The inaugural posts by journalist Meera Subramanian, on a changing India, ran in December: One photograph plus accompanying text every day, liberally hashtagged. The text is far from a straightforward description of the photograph. In her first 300-word dispatch, Subramanian wrote about the physical task of picking cotton, the plight of the woman depicted, the cycle of cotton crops from field to factory, the alarming quantity of pesticides used, and global agriculture giant Monsanto’s takeover of the Indian cotton market.
The posts were then published together as a cohesive (and slightly modified) single essay on the VQR website. In this case, each dispatch was given a title, like chapters in a short book.
One post from the series was also printed in the Winter 2016 issue of the magazine, along with one from another series that also ran on Instagram in December, under a #VQRTrueStory header and a note indicating its social media origin. All published material is photoedited, fact-checked, and copyedited (some idiosyncrasies are allowed, since this is social media). Reyes said VQR’s Instagram essays receive the same editorial treatment as all other magazine content.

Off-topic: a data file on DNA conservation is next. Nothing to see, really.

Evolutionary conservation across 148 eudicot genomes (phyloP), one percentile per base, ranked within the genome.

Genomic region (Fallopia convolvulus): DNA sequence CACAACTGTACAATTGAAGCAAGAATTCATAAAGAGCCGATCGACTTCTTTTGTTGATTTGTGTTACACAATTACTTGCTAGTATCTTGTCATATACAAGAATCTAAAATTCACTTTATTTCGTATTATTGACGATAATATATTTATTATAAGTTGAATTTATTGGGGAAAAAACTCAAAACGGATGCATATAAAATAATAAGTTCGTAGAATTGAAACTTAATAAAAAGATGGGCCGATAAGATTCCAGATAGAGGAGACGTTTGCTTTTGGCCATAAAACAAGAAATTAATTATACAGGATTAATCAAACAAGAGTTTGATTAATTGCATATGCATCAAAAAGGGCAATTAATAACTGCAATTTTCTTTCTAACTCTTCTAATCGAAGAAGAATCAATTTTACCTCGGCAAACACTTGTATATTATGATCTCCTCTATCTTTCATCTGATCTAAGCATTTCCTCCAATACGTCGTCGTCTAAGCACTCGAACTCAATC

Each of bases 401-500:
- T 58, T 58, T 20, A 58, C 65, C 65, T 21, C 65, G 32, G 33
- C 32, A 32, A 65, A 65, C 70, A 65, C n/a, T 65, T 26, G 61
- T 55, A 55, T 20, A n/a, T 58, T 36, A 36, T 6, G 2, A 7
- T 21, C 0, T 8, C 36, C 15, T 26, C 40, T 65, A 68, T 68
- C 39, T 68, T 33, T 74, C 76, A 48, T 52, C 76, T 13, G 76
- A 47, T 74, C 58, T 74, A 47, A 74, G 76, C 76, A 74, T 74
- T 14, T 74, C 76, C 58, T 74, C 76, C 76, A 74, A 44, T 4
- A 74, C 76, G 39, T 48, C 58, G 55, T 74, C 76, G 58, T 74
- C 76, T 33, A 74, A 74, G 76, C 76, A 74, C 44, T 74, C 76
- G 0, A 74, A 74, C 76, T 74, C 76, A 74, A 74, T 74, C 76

“When I look back at all the posts a year from now, I want to see that they reflect the editorial values of a great general-interest magazine,” Reyes said, “and that they contain the same kind of variety, editorial integrity, and editorial commitment we practice at the magazine.”